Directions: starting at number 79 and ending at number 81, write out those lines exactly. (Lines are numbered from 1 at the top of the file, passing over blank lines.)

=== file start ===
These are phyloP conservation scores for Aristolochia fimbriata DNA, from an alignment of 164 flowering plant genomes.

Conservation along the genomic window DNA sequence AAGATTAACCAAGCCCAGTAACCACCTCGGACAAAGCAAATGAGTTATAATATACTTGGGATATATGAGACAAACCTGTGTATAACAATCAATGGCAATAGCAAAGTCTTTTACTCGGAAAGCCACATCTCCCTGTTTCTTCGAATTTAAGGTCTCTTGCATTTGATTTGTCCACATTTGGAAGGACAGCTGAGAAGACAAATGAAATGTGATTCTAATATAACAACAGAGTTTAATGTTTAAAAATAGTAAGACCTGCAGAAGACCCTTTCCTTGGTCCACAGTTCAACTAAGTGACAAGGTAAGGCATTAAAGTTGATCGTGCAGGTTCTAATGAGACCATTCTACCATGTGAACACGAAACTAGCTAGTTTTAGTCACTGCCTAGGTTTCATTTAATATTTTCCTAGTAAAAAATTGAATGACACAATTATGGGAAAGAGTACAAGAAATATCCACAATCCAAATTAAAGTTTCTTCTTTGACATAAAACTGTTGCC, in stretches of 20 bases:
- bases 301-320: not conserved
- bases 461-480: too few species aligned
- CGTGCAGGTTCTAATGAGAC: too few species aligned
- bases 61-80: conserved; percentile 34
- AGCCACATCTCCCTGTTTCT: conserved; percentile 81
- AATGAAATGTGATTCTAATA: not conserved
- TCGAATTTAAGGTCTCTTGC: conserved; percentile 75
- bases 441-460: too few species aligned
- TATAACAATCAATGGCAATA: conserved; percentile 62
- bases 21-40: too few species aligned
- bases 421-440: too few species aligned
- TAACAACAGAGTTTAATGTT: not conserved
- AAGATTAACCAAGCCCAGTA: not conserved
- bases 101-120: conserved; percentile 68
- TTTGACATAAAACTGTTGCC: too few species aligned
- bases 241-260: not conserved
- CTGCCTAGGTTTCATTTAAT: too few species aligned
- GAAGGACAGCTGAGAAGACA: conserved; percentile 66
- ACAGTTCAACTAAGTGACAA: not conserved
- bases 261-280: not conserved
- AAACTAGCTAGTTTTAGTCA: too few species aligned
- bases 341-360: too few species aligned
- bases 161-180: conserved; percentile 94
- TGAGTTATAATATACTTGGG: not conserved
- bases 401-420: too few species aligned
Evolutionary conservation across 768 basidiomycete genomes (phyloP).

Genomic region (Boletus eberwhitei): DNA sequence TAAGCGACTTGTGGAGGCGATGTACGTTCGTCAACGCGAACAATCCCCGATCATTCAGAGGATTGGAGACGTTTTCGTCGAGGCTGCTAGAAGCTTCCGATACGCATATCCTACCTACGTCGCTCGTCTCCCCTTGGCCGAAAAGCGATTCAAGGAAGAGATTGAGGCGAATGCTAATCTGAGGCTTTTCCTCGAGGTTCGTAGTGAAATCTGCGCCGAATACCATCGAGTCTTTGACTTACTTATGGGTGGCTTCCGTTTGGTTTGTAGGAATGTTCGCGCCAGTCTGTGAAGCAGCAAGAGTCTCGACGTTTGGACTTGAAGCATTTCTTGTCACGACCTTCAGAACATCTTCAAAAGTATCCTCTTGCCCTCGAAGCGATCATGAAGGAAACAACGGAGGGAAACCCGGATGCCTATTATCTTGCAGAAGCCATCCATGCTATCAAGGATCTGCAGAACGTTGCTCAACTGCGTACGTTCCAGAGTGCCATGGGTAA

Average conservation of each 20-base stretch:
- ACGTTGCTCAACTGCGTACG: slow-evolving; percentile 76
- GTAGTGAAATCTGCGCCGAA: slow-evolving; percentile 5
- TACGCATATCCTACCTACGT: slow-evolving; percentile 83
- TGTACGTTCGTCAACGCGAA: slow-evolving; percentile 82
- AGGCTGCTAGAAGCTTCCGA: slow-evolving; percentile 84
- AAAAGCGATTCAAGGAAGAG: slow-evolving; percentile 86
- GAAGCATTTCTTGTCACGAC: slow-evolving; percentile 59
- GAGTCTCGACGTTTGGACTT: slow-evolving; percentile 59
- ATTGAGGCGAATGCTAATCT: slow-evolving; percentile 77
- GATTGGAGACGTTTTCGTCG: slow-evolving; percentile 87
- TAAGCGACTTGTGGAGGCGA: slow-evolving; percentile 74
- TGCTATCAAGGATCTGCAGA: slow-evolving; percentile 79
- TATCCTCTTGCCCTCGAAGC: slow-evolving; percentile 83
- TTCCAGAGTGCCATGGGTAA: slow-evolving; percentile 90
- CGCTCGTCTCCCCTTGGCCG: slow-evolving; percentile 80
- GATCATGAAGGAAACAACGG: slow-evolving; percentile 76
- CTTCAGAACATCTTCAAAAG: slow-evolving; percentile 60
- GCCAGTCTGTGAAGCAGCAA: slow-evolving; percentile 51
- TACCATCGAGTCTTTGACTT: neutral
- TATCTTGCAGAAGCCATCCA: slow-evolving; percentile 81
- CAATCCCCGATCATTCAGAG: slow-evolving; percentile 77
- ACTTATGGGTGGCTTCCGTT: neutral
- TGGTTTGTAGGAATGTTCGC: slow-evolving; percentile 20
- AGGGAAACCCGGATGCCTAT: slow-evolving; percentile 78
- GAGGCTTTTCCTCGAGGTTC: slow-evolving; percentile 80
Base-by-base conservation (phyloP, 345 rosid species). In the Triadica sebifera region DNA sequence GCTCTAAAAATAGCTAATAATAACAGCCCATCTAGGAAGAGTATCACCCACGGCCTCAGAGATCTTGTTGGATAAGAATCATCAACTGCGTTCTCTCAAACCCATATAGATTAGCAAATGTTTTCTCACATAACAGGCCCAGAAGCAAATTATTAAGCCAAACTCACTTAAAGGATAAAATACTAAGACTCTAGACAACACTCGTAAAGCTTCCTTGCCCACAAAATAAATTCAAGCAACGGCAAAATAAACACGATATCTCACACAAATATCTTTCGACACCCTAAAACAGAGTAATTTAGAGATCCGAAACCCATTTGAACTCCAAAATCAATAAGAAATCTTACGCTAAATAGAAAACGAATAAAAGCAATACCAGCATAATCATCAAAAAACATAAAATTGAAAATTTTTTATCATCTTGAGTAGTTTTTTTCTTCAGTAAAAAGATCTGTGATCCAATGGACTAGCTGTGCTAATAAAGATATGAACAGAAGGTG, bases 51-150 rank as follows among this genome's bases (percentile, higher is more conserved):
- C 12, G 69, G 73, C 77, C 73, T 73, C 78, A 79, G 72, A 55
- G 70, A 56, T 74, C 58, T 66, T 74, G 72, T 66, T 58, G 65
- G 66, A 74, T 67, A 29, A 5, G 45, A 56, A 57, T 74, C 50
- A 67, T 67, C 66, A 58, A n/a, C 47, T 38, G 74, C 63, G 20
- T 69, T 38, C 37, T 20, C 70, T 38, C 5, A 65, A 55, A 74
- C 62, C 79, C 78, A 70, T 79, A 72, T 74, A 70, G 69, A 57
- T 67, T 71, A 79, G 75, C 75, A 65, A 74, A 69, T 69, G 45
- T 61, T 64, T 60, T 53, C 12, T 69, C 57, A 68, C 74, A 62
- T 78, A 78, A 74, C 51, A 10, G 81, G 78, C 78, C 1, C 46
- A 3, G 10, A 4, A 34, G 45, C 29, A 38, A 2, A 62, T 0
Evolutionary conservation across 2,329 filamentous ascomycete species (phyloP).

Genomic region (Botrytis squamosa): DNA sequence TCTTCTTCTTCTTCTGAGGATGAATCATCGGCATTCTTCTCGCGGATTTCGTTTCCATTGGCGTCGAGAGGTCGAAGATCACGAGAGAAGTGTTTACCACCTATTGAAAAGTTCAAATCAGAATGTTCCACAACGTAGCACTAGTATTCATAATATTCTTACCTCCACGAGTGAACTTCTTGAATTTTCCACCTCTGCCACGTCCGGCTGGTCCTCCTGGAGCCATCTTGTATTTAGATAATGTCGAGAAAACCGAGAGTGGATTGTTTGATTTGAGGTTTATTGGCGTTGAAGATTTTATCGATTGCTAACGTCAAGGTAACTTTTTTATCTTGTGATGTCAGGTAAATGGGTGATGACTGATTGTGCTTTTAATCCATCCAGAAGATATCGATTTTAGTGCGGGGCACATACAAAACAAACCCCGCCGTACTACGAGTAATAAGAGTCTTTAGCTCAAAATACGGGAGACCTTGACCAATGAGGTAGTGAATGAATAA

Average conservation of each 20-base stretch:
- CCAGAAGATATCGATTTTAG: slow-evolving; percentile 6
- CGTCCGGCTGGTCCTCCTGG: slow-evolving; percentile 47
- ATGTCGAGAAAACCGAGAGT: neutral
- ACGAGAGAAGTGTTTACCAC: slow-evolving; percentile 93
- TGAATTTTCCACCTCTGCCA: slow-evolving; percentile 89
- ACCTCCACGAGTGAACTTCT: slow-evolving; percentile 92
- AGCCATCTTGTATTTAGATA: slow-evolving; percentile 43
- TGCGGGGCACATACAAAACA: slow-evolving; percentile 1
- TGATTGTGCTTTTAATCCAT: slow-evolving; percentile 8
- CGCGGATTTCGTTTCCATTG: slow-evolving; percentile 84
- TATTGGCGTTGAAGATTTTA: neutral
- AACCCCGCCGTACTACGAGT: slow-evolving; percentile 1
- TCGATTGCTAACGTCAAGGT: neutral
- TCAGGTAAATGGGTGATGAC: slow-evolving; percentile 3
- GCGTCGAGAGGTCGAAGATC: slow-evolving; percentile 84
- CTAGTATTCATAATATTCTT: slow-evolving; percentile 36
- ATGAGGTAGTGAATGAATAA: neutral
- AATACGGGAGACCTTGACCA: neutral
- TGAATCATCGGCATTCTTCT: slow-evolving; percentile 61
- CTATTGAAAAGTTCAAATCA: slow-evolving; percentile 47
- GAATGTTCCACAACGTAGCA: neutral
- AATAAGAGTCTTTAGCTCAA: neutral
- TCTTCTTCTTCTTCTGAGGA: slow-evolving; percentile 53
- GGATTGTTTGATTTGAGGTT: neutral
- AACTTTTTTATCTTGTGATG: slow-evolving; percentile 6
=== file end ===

- CGCGGATTTCGTTTCCATTG: slow-evolving; percentile 84
- TATTGGCGTTGAAGATTTTA: neutral
- AACCCCGCCGTACTACGAGT: slow-evolving; percentile 1